dateWhen DATE NULL DEFAULT now(),
    CONSTRAINT tblLogUserActions_pkey PRIMARY KEY (id)
);
CREATE UNIQUE INDEX tblLogUserActions_id_idx ON public.tblLogUserActions USING btree (id);

Note: After creating the above tblLogUserActions CockroachDB table, if the default value for the id column wasn’t set to “nextval(‘tblLogUserActions_id_seq’::regclass)“, copy this value (without the quotes) into the “id” field. We are creating that column to be an auto-increment indexed column so that every time you insert a record, the “id” column will increase by one and always be a unique index for the “tblLogUserActions” table.

Now it is time to write the SQL needed to insert data into the “tblLogUserActions” table:

Create SQL for logging user activity

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s = ""
s += "INSERT INTO tblLogUserActions"
s += "("
s += "idUser"
s += ", txtSQLtried"
s += ", txtNotes"
s += ", boolEmailSent"
s += ") VALUES ("
s += "(%idUser)"
s += ", '(%txtSQLtried)'"
s += ", '(%txtNotes)'"
s += ", (%boolEmailSent)"
s += ", {
s += "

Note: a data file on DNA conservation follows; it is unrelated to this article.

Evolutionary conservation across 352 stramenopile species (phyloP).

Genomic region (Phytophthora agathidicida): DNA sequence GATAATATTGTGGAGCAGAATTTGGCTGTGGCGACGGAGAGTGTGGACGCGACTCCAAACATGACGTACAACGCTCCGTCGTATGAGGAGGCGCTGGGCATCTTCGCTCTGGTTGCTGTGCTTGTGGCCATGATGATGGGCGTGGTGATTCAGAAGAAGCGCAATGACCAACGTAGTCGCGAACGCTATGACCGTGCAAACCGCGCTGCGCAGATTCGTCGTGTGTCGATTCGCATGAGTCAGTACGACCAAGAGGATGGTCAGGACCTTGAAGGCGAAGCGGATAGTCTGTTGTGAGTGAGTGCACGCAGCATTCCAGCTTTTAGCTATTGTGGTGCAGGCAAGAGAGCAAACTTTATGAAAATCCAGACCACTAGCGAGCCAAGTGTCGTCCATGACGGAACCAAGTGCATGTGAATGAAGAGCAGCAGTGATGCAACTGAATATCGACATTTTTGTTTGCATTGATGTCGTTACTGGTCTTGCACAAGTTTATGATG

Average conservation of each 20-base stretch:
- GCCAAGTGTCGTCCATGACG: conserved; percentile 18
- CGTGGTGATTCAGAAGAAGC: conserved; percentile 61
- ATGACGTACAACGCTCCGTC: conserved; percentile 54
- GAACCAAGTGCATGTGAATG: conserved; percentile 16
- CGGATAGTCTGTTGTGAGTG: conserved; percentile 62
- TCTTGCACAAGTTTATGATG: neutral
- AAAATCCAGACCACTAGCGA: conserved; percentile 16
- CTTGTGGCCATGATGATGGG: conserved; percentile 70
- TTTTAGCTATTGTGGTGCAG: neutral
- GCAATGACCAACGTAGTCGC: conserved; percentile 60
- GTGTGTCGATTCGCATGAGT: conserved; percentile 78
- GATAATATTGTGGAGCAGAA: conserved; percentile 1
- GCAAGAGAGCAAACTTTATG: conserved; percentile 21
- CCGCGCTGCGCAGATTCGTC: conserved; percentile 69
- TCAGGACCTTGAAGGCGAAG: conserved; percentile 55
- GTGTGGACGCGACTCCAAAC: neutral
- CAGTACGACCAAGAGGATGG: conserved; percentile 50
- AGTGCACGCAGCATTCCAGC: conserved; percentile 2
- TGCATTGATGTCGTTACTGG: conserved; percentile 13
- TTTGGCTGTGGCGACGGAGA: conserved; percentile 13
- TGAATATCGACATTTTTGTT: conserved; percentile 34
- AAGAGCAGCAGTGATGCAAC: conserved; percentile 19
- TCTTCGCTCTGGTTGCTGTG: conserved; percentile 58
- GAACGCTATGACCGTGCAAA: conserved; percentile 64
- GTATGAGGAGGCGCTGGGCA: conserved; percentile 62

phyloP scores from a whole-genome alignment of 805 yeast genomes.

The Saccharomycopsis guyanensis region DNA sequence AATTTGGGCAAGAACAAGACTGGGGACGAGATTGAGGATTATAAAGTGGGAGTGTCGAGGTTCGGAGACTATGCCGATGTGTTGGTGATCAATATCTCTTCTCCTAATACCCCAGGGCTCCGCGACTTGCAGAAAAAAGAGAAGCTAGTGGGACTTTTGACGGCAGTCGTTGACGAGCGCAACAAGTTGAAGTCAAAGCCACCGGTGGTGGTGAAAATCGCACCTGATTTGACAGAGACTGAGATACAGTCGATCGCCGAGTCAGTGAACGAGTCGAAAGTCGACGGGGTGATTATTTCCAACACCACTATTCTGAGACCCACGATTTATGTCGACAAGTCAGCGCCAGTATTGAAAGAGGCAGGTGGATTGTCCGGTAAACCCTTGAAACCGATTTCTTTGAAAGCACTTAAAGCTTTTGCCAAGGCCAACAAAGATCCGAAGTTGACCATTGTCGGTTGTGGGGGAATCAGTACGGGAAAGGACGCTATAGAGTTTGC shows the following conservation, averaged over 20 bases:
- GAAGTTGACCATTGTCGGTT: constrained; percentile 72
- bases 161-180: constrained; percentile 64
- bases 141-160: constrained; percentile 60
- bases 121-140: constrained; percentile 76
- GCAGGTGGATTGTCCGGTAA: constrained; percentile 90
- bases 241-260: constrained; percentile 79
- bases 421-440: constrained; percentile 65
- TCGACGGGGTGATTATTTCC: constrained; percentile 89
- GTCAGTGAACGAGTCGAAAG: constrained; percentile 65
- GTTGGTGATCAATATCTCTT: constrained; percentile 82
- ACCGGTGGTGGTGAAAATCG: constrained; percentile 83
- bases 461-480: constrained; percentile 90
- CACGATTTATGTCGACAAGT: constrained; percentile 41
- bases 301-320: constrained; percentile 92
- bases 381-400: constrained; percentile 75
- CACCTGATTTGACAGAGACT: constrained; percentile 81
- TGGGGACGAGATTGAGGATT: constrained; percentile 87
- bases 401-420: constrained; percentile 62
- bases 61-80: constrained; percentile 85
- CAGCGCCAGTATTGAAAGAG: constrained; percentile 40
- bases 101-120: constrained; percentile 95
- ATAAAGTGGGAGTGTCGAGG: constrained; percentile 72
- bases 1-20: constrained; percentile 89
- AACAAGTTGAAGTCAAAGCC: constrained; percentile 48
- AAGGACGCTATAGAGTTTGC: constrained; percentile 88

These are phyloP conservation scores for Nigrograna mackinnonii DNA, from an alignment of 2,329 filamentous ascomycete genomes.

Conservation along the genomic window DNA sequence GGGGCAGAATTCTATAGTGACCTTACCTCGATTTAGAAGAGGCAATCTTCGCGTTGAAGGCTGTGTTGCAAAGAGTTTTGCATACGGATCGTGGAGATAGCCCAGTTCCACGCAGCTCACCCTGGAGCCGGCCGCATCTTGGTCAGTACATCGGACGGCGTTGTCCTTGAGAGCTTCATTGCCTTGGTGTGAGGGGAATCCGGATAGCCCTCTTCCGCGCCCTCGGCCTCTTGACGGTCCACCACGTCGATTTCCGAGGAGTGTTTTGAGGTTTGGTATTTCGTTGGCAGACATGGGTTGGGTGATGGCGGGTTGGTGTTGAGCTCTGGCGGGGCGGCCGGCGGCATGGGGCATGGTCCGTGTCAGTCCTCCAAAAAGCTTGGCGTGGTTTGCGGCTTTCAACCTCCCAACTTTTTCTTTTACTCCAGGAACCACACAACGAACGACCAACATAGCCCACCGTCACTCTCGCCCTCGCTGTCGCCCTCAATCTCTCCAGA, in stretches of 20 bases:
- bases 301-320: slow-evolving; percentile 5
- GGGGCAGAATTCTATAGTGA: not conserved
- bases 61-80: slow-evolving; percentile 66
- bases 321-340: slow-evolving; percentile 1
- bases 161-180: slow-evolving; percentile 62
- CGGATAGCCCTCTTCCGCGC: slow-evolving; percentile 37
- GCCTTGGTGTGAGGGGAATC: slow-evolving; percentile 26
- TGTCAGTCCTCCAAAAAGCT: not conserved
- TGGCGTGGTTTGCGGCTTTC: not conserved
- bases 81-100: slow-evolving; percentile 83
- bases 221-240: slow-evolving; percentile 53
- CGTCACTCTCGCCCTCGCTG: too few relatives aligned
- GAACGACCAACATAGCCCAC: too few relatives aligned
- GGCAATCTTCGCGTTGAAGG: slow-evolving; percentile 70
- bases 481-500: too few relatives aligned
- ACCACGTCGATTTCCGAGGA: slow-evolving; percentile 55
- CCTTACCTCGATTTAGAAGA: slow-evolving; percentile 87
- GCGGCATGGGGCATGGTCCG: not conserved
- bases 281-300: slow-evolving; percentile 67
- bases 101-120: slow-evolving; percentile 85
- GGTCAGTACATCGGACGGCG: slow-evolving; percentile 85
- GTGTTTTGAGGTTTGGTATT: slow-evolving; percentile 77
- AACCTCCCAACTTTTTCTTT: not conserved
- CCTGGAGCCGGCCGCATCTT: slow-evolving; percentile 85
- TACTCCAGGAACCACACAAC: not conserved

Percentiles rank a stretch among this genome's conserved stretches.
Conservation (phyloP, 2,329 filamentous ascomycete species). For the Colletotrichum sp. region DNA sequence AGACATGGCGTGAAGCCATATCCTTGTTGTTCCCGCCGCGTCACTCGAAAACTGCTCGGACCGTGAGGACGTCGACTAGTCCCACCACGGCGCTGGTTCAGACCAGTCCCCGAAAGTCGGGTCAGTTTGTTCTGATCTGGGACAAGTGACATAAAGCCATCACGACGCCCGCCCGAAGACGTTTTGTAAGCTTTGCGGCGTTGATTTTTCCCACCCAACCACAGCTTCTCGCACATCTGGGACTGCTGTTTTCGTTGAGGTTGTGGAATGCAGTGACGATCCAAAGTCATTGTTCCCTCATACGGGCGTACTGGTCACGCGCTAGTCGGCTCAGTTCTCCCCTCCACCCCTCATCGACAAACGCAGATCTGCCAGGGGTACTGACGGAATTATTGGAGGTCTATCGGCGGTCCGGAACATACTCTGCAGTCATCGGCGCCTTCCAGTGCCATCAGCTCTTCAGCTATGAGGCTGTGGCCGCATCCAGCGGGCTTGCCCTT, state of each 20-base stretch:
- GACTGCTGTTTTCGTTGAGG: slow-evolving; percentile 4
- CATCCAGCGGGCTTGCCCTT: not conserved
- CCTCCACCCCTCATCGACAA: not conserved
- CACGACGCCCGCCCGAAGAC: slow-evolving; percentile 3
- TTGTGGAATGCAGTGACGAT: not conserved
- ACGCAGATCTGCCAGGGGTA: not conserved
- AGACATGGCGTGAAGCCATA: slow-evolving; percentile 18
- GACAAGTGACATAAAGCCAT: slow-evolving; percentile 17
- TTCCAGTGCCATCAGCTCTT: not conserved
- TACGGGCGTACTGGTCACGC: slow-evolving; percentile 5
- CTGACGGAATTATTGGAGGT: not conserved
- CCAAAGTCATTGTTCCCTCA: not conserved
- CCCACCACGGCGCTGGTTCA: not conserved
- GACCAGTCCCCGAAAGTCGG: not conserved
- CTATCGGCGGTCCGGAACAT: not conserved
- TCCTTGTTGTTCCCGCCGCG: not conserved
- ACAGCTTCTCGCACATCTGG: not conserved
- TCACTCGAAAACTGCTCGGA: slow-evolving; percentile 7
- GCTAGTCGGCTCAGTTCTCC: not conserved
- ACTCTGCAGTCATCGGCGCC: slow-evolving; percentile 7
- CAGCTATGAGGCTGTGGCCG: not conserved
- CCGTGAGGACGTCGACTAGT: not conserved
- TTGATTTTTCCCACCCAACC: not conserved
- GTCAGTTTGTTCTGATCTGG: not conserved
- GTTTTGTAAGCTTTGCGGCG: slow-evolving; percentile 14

'idUser': idUser"
s += "
,'txtSQLtried': txtSQLtried"
s += "
,'txtNotes': txtNotes"
s += "
,'boolEmailSent': boolEmailSent"
s += "
}"
s += "
)"
cursorCRDB.execute(s)

Analysis: As you can see, we have used parameterized SQL to INSERT a row into the “tblLogUserActions” table. For that record, we are sending four values: “idUser”, “txtSQLtried”, “txtNotes”, and “boolEmailSent”. The names of these columns explains that column’s purpose.

Finally, we will see how to send email to the developer, when specified, so they know what happened.

Mail to developer

Next stage is for us to initialize a Mail object.

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def smtp_config(myConfigName, smtp=1):
    with open(myConfigName) as f:
            myConfigData = json.load(f)
    if smtp not in {1,2}:
        raise ValueError("smtp can only be 1 or 2")
    if smtp==2:
        EMAIL_USERNAME = myConfigData['EMAIL_USERNAME'][1]
        EMAIL_PASSWORD = myConfigData['EMAIL_PASSWORD'][1]
    else:
        EMAIL_USERNAME = myConfigData['EMAIL_USERNAME'][0]
        EMAIL_PASSWORD = myConfigData['EMAIL_PASSWORD'][0]
    EMAIL_SERVER = myConfigData['EMAIL_SERVER']
    EMAIL_PORT = myConfigData['EMAIL_PORT']
    EMAIL_USE_TLS = bool(myConfigData['EMAIL_USE_TLS'])
    return [EMAIL_USERNAME, EMAIL_PASSWORD, EMAIL_SERVER, EMAIL_PORT, EMAIL_USE_TLS]
    mail = Mail()